Wife abandonment is a growing concern in some communities and requires early intervention. Women from some Asian communities are being used for money and goods then abandoned by their newly wedded British Asian husbands.
According to a BBC report (By Catrin Nye and Divya Talwar. 2016) academics from the University of Lincoln discovered that, these men’s motives for marrying temporarily is due to financial gain. Other motives include using their wives as slaves for their in-laws and for dowry payments (which often involves large sums of money and expensive good like gold and other possessions).
In addition to financial gain, new wives are occasionally transported to the UK temporarily then sent back home to their place of origin for “holiday” (after child birth). Their passports are ceased and destroyed by their husbands – preventing them from having access to their child (ren) in the UK.
Dr Sundari Anitha (School of Social and Political Sciences at the University of Lincoln) stated that, the “patriarchal culture in South Asia means being abandoned can ruin a woman’s life. The stigma is massive, and it even has an impact on other people in the family. So a woman’s sister will find it harder to get married. She will find it harder to get a job, she faces financial insecurity and she’s seen as damaged goods – primarily because the assumption is she’s had sex.”
The emotional impact of abandonment on a new wife can be traumatic and cause significant emotional and mental distress. In cases of abandonment, blackmail, domestic violence, modern slavery, fraud, sexual abuse, financial abuse, controlling and coercive behaviour can be detected which further places a wife (and children) at risk of significant harm.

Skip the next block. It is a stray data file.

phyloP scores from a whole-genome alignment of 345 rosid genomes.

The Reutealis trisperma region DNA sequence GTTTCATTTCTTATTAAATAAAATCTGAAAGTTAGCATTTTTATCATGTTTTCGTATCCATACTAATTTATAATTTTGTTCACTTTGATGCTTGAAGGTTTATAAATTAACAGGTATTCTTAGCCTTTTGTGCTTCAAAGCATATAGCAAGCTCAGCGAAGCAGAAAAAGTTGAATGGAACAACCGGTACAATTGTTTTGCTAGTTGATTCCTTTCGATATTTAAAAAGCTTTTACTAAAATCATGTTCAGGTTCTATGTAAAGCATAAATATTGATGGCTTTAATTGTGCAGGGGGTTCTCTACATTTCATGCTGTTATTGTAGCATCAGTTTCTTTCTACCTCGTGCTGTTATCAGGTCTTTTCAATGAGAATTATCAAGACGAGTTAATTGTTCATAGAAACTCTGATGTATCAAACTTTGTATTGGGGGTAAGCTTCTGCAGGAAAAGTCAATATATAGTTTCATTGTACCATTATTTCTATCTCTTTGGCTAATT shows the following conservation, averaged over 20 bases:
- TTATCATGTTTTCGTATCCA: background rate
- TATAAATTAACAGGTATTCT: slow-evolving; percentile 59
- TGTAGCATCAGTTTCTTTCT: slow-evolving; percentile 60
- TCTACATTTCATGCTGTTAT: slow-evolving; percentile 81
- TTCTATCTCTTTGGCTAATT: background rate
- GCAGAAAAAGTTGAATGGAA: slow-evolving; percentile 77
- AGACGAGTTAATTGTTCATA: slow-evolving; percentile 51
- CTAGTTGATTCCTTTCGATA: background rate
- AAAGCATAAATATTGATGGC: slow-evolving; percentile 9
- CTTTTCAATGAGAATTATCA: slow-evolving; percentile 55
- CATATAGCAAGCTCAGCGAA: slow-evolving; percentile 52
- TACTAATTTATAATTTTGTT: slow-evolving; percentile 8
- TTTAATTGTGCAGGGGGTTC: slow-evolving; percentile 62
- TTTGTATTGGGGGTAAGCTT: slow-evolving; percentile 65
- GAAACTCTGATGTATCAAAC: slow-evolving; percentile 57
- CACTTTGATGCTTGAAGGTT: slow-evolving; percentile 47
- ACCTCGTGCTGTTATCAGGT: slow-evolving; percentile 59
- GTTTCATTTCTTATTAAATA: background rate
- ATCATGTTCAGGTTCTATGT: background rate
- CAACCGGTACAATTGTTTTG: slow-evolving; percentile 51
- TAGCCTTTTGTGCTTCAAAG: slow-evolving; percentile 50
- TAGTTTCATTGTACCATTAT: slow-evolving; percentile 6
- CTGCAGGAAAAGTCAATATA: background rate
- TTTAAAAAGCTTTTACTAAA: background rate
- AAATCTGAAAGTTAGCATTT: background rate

Challenges faced when dealing with wife abandonment
A major challenge faced when dealing with wife abandonment is the issue of immigration. Often, a perpetrator (a British Citizen) cons a victim (a non- British Citizen) into the dowry payment and leaves for the UK with no intention of returning. In cases like this, the UK government is limited with the support it can offer to the victim who lives outside its continent.
The fear of being stigmatised is another challenge that prevents victims from reporting this crime. As stated above, the stigma associated to wife abandonment means that family members are affected too.
What can be done about this issue?
It has been suggested that, due to the abuse faced (emotional abuse, financial abuse, modern slavery) by victims the British state should “recognise abandonment as a form of domestic violence and offer protection to women “disposed of” by their British men, even if they never travel to the UK”. It was also suggested that due to the abuse suffered by victim’s prosecution under existing laws should be exercised.
Wife abandonment is a harmful practice. Openly challenging wife abandonment in our communities and raising awareness about this practice should minimise and or eliminate the stigmas and shame associated with it.
Support services available for victims of this practice
Southall Black Sisters is a UK not-for-profit organisation meeting the needs of Black (Asian and African-Caribbean) women. The aim of this service is to challenge all forms of gender related violence against women. The service also empowers women by helping them “gain control over their lives; live without fear of violence and assert their human rights to justice, equality and freedom”.
Southhall Black Sisters offer specialist advice, information, casework, Immigration problems support, advocacy, counselling and self-help support services in several community languages (especially South Asian languages). Helpline: 02085710800- General enquiries: 02085719595.
For victims residing in India, The National Commission of Women is an organisation in India created to protect and promote the interests of women. Contact details: Address: Plot-21, Jasola Institutional Area, New Delhi – 110025 , Telephone No. – 011-26944740, 26944896, 26942369, 26944754, 26944805
Reunite international is a leading charity specialising in “international parental child abduction and the movement of children across international borders”. This charity has dealt with cases of spouse abandonment and specialise in cases whereby victims are denied access of their children. They can be contacted on: +44 (0) 1162 556 234.
References and further Reading